## Main Question or Discussion Point

I need a computer program I can use for studying chaotic systems. I should be more particular. I need something for drawing bifurcation diagrams or whatever one does in an introductory chaos and non-linear dynamics class. Here is a link to the text being used :

https://www.amazon.com/dp/0387946772/?tag=pfamazon01-20

I suppose I'll be covering chapters 1-7 or something along those lines.

I know of two programs - Matlab and Mathematica. Having never worked with either of this seriously before, (I've tinkered around with Mathematica) I was wondering how I'd go about doing the computations required by me.

I checked the previous threads on these topics, but they were 'old'. At the rate at which computer software is growing, a thread from a year back is history. There might have been a billion changes to both programs.

I also see that both programs are phenomenally expensive. If you guys have suggestions for any alternative programs that might do the trick, please recommend.

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Here are the contents of the book:

CHAPTER 1. One-Dimensional Maps
1.1 One-dimensional maps
1.2 Cobweb plot: Graphical representation of an orbit
1.3 Stability of fixed points
1.4 Periodic points
1.5 The family of logistic maps
1.6 The logistic map G(x)=4x(1-x)
1.7 Sensitive dependence on initial conditions
1.8 Itineraries
Challenge 1: Period three implies chaos
Exercises
Lab Visit 1: Boom, bust, and chaos in the beetle census

CHAPTER 2. Two-Dimensional Maps
2.1 Mathematical models
2.3 Linear maps
2.4 Coordinate changes
2.5 Nonlinear maps and the Jacobian matrix
2.6 Stable and unstable manifolds
2.7 Matrix times circle equals ellipse
Challenge 2: Counting the periodic orbits of linear maps on a torus
Exercises
Lab Visit 2: Is the solar system stable?

CHAPTER 3. Chaos
3.1 Lyapunov Exponents
3.2 Chaotic orbits
3.3 Conjugacy and the logistic map
3.4 Transition graphs and fixed points
3.5 Basins of attraction
Challenge 3: Sharkovsky's Theorem
Exercises
Lab Visit 3: Periodicity and chaos in a chemical reaction

CHAPTER 4. Fractals
4.1 Cantor sets
4.2 Probabilistic constructions of fractals
4.3 Fractals from deterministic systems
4.4 Fractal basin boundaries
4.5 Fractal dimension
4.6 Computing the box-counting dimension
4.7 Correlation dimension
Challenge 4: Fractal basin boundaries and the uncertainty exponent
Exercises
Lab Visit 4: Fractal dimension in experiments

CHAPTER 5. Chaos in Two-Dimensional Maps
5.1 Lyapunov exponents
5.2 Numerical calculation of Lyapunov exponents
5.3 Lyapunov dimension
5.4 A two-dimensional fixed-point theorem
5.5 Markov partitions
5.6 The horseshoe map
Challenge 5: Computer calculations and shadowing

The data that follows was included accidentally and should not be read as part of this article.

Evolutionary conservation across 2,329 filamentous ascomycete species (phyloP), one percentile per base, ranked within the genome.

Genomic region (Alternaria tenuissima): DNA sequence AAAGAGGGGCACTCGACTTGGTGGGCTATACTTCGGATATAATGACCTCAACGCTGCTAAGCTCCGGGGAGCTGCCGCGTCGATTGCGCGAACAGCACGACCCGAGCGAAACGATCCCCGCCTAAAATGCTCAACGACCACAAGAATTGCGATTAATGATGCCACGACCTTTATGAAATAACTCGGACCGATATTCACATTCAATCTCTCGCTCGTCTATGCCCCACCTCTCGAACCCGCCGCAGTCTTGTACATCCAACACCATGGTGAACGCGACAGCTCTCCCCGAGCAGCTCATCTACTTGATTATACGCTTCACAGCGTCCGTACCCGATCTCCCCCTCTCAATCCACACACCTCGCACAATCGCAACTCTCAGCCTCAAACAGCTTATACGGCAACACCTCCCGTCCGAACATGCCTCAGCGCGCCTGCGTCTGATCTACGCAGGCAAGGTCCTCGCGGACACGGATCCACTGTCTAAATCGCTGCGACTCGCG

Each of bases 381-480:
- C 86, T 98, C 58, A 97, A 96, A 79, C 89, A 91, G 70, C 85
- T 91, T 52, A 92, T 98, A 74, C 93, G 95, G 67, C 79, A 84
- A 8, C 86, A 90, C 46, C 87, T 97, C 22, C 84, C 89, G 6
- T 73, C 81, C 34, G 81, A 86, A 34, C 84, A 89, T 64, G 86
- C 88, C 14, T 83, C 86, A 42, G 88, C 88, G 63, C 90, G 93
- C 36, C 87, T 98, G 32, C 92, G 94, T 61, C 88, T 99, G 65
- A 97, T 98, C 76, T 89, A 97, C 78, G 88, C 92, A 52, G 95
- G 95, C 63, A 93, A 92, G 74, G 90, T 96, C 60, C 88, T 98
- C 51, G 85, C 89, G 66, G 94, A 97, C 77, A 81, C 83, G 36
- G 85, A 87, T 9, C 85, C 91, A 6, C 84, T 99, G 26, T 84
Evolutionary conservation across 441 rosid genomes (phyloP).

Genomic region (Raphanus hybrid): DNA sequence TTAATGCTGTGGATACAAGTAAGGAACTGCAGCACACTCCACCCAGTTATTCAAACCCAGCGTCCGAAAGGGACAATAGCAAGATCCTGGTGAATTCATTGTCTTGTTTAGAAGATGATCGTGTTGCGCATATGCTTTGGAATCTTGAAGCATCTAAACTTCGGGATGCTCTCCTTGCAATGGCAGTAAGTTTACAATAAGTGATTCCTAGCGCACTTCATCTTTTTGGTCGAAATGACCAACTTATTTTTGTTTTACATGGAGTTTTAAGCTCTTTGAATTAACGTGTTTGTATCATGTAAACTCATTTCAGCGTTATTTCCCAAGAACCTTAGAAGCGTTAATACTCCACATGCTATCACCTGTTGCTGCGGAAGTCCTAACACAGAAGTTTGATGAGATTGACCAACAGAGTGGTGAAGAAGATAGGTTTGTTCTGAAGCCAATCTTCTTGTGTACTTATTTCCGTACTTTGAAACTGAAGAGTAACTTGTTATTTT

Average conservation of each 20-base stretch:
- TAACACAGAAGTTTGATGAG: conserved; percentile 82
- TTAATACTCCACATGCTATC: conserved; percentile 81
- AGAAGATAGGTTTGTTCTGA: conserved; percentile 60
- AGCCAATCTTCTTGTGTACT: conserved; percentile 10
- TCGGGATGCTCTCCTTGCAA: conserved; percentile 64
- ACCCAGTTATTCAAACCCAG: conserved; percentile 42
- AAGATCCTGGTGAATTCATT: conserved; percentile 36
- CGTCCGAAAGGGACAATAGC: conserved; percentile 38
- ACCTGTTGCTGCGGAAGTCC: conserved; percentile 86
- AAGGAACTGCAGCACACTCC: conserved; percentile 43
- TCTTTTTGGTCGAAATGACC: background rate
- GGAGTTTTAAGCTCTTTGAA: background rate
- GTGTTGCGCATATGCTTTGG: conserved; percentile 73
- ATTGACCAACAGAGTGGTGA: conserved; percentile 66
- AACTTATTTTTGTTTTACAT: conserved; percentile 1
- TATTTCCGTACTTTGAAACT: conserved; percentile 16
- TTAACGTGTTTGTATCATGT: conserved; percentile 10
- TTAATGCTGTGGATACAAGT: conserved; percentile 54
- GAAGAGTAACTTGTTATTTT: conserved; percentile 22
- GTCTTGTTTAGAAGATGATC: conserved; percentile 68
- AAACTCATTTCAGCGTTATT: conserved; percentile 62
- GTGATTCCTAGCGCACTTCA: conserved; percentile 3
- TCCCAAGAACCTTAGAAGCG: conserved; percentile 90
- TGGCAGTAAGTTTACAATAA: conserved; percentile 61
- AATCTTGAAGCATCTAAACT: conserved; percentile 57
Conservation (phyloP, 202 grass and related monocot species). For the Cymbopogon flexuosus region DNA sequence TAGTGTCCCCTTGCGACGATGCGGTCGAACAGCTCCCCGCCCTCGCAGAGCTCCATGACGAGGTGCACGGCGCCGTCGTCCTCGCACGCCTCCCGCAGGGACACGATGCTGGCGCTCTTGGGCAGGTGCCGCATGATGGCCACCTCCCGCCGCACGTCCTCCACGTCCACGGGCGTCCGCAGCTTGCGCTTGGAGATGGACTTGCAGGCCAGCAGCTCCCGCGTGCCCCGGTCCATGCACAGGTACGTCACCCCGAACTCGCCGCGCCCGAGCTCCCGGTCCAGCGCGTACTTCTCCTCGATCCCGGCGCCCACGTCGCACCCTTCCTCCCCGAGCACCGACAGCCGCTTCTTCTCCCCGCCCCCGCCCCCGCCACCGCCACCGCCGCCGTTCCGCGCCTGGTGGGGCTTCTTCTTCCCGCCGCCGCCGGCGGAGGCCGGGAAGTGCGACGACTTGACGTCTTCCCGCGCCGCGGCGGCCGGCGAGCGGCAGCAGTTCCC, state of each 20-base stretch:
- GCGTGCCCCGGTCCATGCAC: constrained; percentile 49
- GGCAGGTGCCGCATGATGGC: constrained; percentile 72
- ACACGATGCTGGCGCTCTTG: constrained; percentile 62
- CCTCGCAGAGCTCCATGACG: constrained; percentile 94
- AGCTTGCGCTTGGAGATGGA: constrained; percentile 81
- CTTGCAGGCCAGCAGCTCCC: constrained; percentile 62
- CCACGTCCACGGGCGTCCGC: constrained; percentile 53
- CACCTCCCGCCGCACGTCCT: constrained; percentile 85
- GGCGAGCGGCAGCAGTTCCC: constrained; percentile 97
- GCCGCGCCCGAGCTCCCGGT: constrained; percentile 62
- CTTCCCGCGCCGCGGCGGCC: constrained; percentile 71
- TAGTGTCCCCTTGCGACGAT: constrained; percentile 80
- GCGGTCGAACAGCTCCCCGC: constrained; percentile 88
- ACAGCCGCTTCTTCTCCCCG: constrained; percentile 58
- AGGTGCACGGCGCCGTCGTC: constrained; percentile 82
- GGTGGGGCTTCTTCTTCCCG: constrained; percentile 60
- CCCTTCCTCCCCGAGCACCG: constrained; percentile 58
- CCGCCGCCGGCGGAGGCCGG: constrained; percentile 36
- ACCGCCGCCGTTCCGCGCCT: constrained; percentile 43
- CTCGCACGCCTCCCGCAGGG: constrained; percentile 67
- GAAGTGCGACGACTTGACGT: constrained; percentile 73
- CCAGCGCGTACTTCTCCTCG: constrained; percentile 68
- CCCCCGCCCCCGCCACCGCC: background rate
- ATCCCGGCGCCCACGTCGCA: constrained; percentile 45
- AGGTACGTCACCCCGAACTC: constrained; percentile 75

Exercises
Lab Visit 5: Chaos in simple mechanical devices

CHAPTER 6. Chaotic Attractors
6.1 Forward limit sets
6.2 Chaotic attractors
6.3 Chaotic attractors of expanding interval maps
6.4 Measure
6.5 Natural measure
6.6 Invariant measure for one-dimensional maps
Challenge 6: Invariant measure for the logistic map
Exercises
Lab Visit 6: Fractal scum

CHAPTER 7. Differential Equations
7.1 One-dimensional linear differential equations
7.2 One-dimensional nonlinear differential equations
7.3 Linear differential equations in more than one dimension
7.4 Nonlinear systems
7.5 Motion in a potential field
7.6 Lyapunov functions
7.7 Lotka-Volterra models
Challenge 7: A limit cycle in the Van der Pol system
Exercises
Lab Visit 7: Fly vs. fly

CHAPTER 8. Periodic Orbits and Limit Sets
8.1 Limit sets for planar differential equations
8.2 Properties of omega-limit sets
8.3 Proof of the Poincare-Bendixson Theorem
Challenge 8: Two incommensurate frequencies form a torus
Exercises
Lab Visit 8: Steady states and periodicity in a squid neuron

CHAPTER 9. Chaos in Differential Equations
9.1 The Lorenz attractor
9.2 Stability in the large, instability in the small
9.3 The Rossler attractor
9.4 Chua's circuit
9.5 Forced oscillators
9.6 Lyapunov exponents in flows
Challenge 9: Synchronization of chaotic orbits
Exercises
Lab Visit 9: Lasers in synchronization

CHAPTER 10. Stable Manifolds and Crises
10.1 The Stable Manifold Theorem
10.2 Homoclinic and heteroclinic points
10.3 Crises
10.4 Proof of the Stable Manifold Theorem
10.5 Stable and unstable manifolds for higher dimensional maps
Challenge 10: The lakes of Wada
Exercises
Lab Visit 10: The leaky faucet: minor irritation or crisis?

CHAPTER 11. Bifurcations
11.2 Bifurcation diagrams
11.3 Continuability
11.4 Bifurcations of one-dimensional maps
11.5 Bifurcations in plane maps: Area-contracting case
11.6 Bifurcations in plane maps: Area-preserving case
11.7 Bifurcations in differential equations
11.8 Hopf bifurcations
Challenge 11: Hamiltonian systems and the Lyapunov Center Theorem
Exercises
Lab Visit 11: Iron + sulfuric acid = Hopf bifurcation

12.2 Schematic bifurcation diagrams
12.3 Generic bifurcations
Challenge 12: Universality in bifurcation diagrams
Exercises

CHAPTER 13. State reconstruction from data
13.1 Delay plots and time series
13.2 Delay coordinates
13.3 Embedology
Challenge 13: Box-counting dimension and intersection

APPENDIX A. Matrix Algebra
A.1 Eigenvalues and eigenvectors
A.2 Coordinate changes
A.3 Matrix times circle equals ellipse

APPENDIX B. Computer Solution of ODEs
B.1 ODE solvers
B.2 Error in numerical integration

HINTS AND ANSWERS TO SELECTED EXERCISES

BIBLIOGRAPHY

here is a simple HTML5 program (javascript) used for solving Chua's circuit equations:
http://www.chuacircuits.com/sim.php" [Broken]

you have to view the source code and the attached file www.chuacircuits.com/canvas3DGraph.js

But the page itself is great an introductory look at the strange attractor/double scroll.

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